Friday, 12 September 2014

Preview: Forest v Derby

When Forest welcome Derby on Sunday, they are perhaps fighting to restore pride rather than for bragging rights. Stuart Pearce is the ideal man to accomplish this, but it is difficult to predict exactly how he’ll go about it.

Steve McClaren likes The Rams to play a patient 4-3-3 system which will be similar to the one that destroyed Forest so efficiently in March. Most of their expected starting 11 were involved in that game, although we are fortunate that Jeff Hendrick and George Thorne are both out injured. Even if a little weaker, we know they will be motivated and nearly always put on a good performance in this fixture.

Derby are a possession hording team. They like to probe for space from their own half, patiently holding onto the ball until they spot an opportunity rather than taking risks going forward – this is in contrast to Forest, who have been more direct under Pearce.
 
Their defenders see a lot of possession. Derby’s centre-backs have touched the ball, on average, 23 times more in each game than their Forest counterparts so far this season, which reflects their patient, deliberate ethos; they are loath to pump hopeful balls forward.
 
That is not to say Forest play hopeful long balls - just that The Garibaldi get forward quicker than Derby - you could say more efficiently if putting the best possible spin on it. To illustrate the difference between the two sides further, Derby have touched the ball 747 times more than Forest this season (a massive difference - it's almost as if they have played an extra game) and played 162 more short passes. This could turn out to be a real clash of styles.

As Derby probe and pass, moving the ball and switching play, they like to push forward their full-backs into any space that appears down the flank. They attack quickly with pass and move football aimed at getting to the by-line, from where they make a lot of low crosses trying to catch out retreating defenders.
 
The wide areas are probably where this game will be won, and the attacking nature of full-backs Craig Forsyth and Cyrus Christie is key to Derby’s strength in this part of the pitch.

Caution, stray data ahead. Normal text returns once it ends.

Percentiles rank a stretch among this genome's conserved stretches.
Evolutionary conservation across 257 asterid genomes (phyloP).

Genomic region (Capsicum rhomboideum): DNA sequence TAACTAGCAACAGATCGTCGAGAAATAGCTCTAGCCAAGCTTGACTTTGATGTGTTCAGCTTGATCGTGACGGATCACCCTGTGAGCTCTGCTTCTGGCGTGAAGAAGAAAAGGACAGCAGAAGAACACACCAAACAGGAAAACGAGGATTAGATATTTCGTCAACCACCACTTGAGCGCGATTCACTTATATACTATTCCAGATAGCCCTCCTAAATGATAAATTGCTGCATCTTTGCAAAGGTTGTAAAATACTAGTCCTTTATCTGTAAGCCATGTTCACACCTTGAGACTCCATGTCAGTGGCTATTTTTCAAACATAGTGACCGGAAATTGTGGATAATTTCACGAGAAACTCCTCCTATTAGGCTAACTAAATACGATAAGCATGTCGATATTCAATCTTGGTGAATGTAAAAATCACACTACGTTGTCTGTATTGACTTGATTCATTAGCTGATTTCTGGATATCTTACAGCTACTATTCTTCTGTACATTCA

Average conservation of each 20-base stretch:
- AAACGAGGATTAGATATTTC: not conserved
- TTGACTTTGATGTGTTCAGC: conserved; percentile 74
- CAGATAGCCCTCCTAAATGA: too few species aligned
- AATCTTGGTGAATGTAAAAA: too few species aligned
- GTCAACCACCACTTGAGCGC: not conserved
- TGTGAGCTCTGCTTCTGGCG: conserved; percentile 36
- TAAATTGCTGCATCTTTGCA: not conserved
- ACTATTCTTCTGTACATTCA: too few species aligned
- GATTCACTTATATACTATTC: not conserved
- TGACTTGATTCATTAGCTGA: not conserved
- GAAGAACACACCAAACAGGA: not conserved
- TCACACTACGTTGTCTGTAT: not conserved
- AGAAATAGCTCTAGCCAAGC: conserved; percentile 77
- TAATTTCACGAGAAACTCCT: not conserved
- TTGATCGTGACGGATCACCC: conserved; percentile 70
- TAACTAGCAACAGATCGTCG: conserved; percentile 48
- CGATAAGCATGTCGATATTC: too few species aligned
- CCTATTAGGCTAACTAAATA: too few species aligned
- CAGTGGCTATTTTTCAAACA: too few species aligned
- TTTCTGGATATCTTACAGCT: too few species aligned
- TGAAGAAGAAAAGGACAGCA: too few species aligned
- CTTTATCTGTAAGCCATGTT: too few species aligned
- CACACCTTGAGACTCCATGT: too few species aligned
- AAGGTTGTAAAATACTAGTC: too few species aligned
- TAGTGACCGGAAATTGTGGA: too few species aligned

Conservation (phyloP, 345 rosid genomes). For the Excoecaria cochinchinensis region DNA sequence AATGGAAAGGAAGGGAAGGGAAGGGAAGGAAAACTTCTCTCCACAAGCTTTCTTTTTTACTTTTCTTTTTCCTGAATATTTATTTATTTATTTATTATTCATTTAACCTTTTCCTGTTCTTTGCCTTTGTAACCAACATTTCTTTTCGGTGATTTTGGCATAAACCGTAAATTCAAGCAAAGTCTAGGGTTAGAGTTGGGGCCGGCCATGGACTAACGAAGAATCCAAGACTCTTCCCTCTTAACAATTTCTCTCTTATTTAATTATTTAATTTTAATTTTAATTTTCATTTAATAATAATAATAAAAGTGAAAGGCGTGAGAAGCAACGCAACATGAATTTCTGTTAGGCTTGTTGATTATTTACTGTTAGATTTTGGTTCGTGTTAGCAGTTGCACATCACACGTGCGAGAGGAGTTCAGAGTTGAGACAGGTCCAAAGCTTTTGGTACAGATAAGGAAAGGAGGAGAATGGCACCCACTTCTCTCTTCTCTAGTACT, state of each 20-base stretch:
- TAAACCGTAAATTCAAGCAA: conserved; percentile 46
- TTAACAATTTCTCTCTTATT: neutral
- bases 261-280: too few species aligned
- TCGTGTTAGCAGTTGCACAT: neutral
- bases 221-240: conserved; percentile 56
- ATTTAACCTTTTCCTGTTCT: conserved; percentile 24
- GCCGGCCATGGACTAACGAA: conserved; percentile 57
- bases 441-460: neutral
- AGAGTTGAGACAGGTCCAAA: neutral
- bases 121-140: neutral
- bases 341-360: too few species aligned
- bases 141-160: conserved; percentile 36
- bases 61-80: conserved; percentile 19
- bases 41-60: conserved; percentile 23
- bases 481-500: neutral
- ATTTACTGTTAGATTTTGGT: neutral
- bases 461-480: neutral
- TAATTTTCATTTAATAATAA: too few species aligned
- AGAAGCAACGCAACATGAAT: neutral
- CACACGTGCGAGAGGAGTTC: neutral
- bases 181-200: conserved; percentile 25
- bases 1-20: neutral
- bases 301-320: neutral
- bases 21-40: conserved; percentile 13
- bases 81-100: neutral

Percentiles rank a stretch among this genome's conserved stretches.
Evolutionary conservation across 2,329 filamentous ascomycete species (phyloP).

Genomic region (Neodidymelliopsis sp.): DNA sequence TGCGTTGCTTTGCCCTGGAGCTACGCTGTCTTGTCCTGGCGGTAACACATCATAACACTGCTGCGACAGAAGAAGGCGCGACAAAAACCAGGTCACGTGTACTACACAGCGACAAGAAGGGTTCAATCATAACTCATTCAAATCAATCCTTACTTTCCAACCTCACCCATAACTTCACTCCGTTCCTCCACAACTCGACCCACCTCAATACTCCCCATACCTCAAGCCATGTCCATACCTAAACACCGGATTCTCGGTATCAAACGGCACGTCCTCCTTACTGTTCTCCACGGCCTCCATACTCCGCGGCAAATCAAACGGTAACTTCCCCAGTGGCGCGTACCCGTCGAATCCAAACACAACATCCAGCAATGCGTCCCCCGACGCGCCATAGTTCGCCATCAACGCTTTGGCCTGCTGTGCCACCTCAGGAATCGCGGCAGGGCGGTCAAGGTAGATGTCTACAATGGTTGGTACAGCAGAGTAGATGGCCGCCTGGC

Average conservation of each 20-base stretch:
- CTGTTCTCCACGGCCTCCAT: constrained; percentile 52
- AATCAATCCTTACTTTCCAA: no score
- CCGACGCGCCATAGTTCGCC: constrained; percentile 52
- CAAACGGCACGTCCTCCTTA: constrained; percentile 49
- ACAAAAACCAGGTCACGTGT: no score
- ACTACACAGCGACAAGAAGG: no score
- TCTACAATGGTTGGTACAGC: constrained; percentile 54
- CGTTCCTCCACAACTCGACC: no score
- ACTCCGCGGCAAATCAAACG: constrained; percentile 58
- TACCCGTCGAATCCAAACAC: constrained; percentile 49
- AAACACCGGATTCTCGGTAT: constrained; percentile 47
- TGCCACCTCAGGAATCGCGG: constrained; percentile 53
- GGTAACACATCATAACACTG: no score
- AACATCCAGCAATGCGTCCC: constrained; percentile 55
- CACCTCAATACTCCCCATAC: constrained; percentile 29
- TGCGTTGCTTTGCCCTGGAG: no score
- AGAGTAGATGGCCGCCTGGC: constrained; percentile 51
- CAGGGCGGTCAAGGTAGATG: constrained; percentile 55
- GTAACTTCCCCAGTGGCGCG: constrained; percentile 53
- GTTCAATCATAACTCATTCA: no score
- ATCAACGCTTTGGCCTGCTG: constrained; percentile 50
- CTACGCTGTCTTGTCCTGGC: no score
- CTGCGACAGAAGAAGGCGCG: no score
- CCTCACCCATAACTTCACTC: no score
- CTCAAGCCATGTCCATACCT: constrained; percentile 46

Christie in particular looks an exciting player – Forest will have to play close attention to his runs. He particularly likes to drift inside of the right-forward and make a nuisance of himself down the edge of the penalty area.

However, Pearce will have Forest well prepared, and has given presentations in the past on how he likes to nullify this kind of player, and also how to defend against the exact system Derby use. I won’t examine the tactics I therefore know Forest will use in this regard here, as I’m aware that Steve McClaren is an avid reader of Forest Boffin, but it will be interesting to pick apart how successful Pearce’s methods turn out to be in a future article.
 
It will be a game of cat and mouse between the Derby full-backs, who will be trying to get forward to link up with the wide forwards, and Forest’s wingers, who will be looking to continue putting in the crosses that have created the majority of Forest’s goals.

This battle in wide areas will be effected by whichever system Pearce decides upon: 4-4-2 or 4-2-3-1. Speculation has centred on whether Forest should play two up front rather than one, but I think the most important effect of the system will be out wide, and whether it stops Derby’s wing-backs effecting the game.
 
One option would be to pin them back; Charlton did this effectively by playing a rigid 4-4-2 – an option Pearce will be considering. The positioning of Charlton’s wingers, plus having two men up front rather than one, gave Forsyth and Christie less space to run into, and made them anxious about getting forward – limiting Derby's choices while trying to play their way out of their own half.